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Trial by Fire - Did Texas execute an innocent man?

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The fire moved quickly through the house, a one-story wood-frame structure in a working-class neighborhood of Corsicana, in northeast Texas. Flames spread along the walls, bursting through doorways, blistering paint and tiles and furniture. Smoke pressed against the ceiling, then banked downward, seeping into each room and through crevices in the windows, staining the morning sky.
Buffie Barbee, who was eleven years old and lived two houses down, was playing in her back yard when she smelled the smoke. She ran inside and told her mother, Diane, and they hurried up the street; that’s when they saw the smoldering house and Cameron Todd Willingham standing on the front porch, wearing only a pair of jeans, his chest blackened with soot, his hair and eyelids singed. He was screaming, “My babies are burning up!” His children—Karmon and Kameron, who were one-year-old twin girls, and two-year-old Amber—were trapped inside.
Willingham told the Barbees to call the Fire Department, and while Dia…

Sioux Falls lawmaker changes mind on death penalty, wants to see it repealed

PIERRE — A state lawmaker who previously supported the death penalty says he will ask the 2014 South Dakota Legislature to repeal capital punishment.

Rep. Steve Hickey, R-Sioux Falls, who also is a pastor, said he changed his mind about the death penalty after reviewing the Bible. He said he also believes it does not deter people from committing horrible crimes, save money or improve public safety.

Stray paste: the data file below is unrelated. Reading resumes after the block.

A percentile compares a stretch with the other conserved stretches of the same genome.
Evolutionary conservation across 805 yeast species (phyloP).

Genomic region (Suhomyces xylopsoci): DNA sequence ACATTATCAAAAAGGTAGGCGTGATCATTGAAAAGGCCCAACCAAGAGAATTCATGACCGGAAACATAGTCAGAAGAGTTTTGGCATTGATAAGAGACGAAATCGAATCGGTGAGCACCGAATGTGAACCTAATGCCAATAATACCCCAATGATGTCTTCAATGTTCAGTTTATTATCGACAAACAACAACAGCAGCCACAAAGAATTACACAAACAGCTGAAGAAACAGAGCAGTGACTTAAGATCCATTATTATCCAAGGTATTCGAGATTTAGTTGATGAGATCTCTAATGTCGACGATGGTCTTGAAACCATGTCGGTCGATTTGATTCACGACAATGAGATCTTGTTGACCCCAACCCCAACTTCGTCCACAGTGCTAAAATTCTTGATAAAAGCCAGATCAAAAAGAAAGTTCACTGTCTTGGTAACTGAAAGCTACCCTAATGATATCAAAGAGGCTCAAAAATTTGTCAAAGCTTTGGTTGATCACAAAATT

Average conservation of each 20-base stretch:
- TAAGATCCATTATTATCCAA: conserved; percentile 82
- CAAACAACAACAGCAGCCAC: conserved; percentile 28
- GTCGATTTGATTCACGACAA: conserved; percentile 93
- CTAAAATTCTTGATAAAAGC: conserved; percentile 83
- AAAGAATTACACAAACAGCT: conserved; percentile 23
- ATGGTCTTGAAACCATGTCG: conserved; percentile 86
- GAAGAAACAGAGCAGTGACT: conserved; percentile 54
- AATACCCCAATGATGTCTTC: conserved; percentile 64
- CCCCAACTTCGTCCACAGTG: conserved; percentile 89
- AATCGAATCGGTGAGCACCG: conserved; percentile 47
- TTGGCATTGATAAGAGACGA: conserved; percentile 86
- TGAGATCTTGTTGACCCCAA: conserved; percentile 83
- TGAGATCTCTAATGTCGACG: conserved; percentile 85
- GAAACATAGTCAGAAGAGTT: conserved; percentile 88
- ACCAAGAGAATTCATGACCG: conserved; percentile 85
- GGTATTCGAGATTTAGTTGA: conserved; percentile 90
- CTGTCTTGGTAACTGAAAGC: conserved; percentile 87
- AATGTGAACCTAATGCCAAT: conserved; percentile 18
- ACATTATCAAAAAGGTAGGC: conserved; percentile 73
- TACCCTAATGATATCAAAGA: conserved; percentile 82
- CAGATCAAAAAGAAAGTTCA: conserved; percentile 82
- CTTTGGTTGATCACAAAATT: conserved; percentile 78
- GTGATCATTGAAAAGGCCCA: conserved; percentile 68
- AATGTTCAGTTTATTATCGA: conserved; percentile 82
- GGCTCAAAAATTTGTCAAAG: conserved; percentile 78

Hickey said his bill would apply only to future cases.

The lawmaker also said he believes life in a cramped prison cell can be a more severe punishment than executing murderers by quietly putting them to sleep with drugs.

“There is an existence worse than death,” Hickey said. “If you really want to take away someone’s life, then take away their life but not their breath.”

South Dakota Attorney General Marty Jackley said he will oppose Hickey’s bill because he believes the death penalty is appropriate for the most vile crimes and is used sparingly in South Dakota. He said it deters crime and particularly protects prison staff, other inmates and medical personnel from convicted murderers housed in prison.

“There is a place for capital punishment. It’s a very limited place,” Jackley said. “Our prosecutors, our juries and our judges have used it very sparingly, only for the most egregious and appropriate cases.”

Hickey said he doesn’t want to reopen old cases, so his bill would not change the death sentences faced by the three convicts currently on death row. They are: Charles Russell Rhines, convicted of the 1992 slaying of a man during the burglary of a Rapid City doughnut shop; Briley Piper, convicted of the 2000 killing of a man near Spearfish; and Rodney Berget, convicted of the 2011 killing of a prison guard during a botched escape attempt.

“The other thing that changed my mind on this is I saw a list of the nations that kill people,” Hickey said. “We’re on this list of about 10 of the worst nations on Earth. It’s the wrong group to be in,” Hickey said.

Source: AP, December 10, 2013

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